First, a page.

Israel Folau, the Wallabies' one strike weapon who was a constant threat in the Rugby World Cup final despite being hampered by an ankle injury, is likely to come in for special attention from the All Blacks in the rematch between the nations on Saturday.
Their plans will centre on how best to limit the damage the former league and Australian rules player provides on attack with his ability to break tackles either by brute force or speed. And his skill under the high ball means the All Blacks' kicking game at Sydney's ANZ Stadium has to be on target or they could be on the receiving end of a counter-attack.
For halfback Aaron Smith, the key is to put the fullback under pressure when he leaps for the ball.
"If I get the kick wrong, he has time to get a run-up on, but I back myself to put it near the mark most of the time," Smith said.
"One positive [from a contestable kick] is he can't run. If we don't win the contact, then at least put him on the ground so he's not a threat out wide. We'll find out in the next few days about our plans to nullify him, but guys like him, you can't nullify, it's just about limiting the opportunities he has.
"For me, it's about putting my kicks on the money so at least it gives our wingers a chance to get in the air and bang bodies or get the ball back. We know he can jump high but anything can happen when you know someone's coming at you."
If the 27-year-old Folau, who has scored 20 tries in 41 tests, has the potential to light up the pitch in front of a likely capacity crowd, the two nations' head coaches, Michael Cheika and Steve Hansen, could be responsible for igniting the fuse.
It will be interesting to see how Cheika, strangely reluctant to engage with compatriot Eddie Jones during England's June tour of Australia, in which the Wallabies finished on the wrong end of a whitewash, responds to Hansen's barbs this week.
The All Blacks coach suggested in June that Cheika allowed Jones to bully him, and halfback Smith believes the transtasman rivalry could begin well before the teams take the field.
Asked whether he expected any banter between the two coaches, Smith said: "I don't know, mate. They both like to have a word, so I'm sure there will be some shots fired this week. It's something nice for you fellas to write about and stir it up. What they say [in the media] doesn't really affect us as players, but there's always something that happens during these Bledisloe Cup weeks that excites you, so that's cool."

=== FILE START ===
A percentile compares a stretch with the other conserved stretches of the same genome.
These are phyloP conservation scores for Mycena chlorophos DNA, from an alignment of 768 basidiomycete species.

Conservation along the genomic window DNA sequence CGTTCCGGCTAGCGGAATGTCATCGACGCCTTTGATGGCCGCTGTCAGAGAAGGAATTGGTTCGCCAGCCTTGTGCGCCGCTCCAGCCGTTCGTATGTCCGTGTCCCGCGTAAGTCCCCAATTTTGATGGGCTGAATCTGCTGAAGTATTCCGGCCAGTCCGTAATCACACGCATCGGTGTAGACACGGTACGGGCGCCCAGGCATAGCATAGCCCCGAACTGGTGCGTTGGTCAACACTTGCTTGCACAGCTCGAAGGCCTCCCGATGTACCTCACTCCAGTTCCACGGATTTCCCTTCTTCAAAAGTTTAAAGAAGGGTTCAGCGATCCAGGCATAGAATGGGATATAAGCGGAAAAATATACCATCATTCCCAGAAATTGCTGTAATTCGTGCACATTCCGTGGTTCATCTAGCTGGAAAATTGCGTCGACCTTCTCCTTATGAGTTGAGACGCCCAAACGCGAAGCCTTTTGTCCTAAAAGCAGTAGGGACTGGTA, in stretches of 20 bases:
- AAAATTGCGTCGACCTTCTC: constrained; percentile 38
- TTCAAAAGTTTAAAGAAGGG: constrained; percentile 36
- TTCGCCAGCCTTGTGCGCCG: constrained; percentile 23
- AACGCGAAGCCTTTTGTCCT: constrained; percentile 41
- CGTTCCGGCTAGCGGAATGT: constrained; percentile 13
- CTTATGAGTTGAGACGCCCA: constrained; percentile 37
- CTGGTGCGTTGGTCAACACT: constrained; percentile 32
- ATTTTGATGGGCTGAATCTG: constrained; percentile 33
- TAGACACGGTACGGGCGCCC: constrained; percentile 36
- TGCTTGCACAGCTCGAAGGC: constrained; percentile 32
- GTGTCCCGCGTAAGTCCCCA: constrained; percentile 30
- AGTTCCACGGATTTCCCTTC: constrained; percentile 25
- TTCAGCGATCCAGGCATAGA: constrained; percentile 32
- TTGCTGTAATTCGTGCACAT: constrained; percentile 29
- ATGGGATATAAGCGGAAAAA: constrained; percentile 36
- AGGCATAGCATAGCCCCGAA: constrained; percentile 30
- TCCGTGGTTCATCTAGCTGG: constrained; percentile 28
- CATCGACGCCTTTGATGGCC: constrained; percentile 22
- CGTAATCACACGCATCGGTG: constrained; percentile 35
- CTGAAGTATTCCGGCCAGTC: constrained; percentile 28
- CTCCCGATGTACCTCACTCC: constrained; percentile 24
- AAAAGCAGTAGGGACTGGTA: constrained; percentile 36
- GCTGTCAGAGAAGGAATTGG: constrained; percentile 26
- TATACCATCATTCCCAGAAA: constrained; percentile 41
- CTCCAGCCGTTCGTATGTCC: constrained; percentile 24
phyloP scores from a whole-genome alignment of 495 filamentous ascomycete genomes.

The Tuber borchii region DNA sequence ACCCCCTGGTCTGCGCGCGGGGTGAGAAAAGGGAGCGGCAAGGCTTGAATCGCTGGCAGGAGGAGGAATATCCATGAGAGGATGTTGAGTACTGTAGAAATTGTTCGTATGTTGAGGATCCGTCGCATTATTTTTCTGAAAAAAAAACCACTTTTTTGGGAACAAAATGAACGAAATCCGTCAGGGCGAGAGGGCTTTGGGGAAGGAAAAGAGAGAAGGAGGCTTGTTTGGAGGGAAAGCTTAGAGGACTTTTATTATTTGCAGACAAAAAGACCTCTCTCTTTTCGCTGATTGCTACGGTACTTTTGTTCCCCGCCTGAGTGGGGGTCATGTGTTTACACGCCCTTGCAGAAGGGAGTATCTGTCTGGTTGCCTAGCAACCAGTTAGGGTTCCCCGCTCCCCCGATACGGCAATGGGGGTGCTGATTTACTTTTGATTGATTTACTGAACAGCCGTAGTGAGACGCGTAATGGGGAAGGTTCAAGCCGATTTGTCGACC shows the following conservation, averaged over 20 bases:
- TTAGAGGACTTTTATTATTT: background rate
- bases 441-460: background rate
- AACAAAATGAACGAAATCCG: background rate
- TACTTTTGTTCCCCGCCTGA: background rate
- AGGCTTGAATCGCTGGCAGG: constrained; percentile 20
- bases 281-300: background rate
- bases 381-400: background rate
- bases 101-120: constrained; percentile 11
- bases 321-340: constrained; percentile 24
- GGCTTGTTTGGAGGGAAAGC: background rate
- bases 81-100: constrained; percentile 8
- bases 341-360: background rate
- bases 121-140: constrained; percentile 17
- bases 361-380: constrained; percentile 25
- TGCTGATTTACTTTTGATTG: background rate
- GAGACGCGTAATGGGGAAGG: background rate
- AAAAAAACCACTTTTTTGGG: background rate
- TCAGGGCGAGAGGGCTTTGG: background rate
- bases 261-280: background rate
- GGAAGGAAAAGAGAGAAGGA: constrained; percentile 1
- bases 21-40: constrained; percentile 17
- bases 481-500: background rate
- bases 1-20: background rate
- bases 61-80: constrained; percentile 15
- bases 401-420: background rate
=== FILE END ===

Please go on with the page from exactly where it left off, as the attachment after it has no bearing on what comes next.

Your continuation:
The fact the All Blacks are returning to the scene of their last defeat will provide an extra edge this week and loose forward Jerome Kaino believes the memories of last November's World Cup final, which the All Blacks won 34-17, will still be fresh in Australian minds.
"A lot of them did play in that final and they'll use a bit of that as motivation," Kaino said. "A lot of them have been together for four or so weeks so they will be firing to get into us."
Due to questions about the fitness of flanker Sam Cane and prop Joe Moody, Matt Todd and Kane Hames have travelled with the squad of 32 as injury cover. Cane, recovering from concussion, is more likely to play than Moody, who has been out of the game since before the June internationals with a neck issue.
The inclusion of Todd and Hames meant Luke Romano and Elliot Dixon have stayed home.
All Blacks squad
For Sydney test
Forwards: Dane Coles, Nathan Harris, Codie Taylor, Wyatt Crockett, Charlie Faumuina, Owen Franks, Kane Hames, Joe Moody, Ofa Tu'ungafasi, Brodie Retallick, Patrick Tuipulotu, Samuel Whitelock, Sam Cane, Jerome Kaino, Kieran Read, Ardie Savea, Liam Squire, Matt Todd.
Backs: Tawera Kerr-Barlow, TJ Perenara, Aaron Smith, Beauden Barrett, Aaron Cruden, Lima Sopoaga, Ryan Crotty, Malakai Fekitoa, Anton Lienert-Brown, George Moala, Israel Dagg, Waisake Naholo, Julian Savea, Ben Smith.